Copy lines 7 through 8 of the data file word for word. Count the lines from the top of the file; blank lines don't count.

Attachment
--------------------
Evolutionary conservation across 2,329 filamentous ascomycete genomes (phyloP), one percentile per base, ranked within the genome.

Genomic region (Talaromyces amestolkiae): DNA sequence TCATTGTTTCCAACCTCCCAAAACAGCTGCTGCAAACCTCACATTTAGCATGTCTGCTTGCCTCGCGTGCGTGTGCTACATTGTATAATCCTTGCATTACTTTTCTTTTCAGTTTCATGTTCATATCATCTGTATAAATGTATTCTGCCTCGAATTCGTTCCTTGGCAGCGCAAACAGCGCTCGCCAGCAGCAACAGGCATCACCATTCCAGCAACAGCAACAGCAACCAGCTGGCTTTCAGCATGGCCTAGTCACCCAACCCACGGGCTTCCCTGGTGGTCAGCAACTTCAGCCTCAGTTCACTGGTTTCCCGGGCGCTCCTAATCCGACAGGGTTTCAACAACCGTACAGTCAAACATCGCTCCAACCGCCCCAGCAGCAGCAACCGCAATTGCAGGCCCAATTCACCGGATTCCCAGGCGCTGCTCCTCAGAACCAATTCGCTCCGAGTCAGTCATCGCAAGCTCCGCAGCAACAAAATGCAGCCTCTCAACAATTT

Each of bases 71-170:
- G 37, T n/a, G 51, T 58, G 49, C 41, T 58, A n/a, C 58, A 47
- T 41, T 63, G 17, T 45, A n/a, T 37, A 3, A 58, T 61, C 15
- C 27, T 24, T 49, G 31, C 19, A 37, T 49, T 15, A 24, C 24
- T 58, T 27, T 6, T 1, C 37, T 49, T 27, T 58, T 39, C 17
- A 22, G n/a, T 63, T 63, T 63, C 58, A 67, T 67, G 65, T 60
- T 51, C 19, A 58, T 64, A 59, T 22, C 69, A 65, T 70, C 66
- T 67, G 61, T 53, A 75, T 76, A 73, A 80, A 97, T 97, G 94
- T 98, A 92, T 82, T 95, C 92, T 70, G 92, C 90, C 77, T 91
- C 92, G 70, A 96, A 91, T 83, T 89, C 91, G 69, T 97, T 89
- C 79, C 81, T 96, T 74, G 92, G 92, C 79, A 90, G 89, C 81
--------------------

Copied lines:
- T 58, T 27, T 6, T 1, C 37, T 49, T 27, T 58, T 39, C 17
- A 22, G n/a, T 63, T 63, T 63, C 58, A 67, T 67, G 65, T 60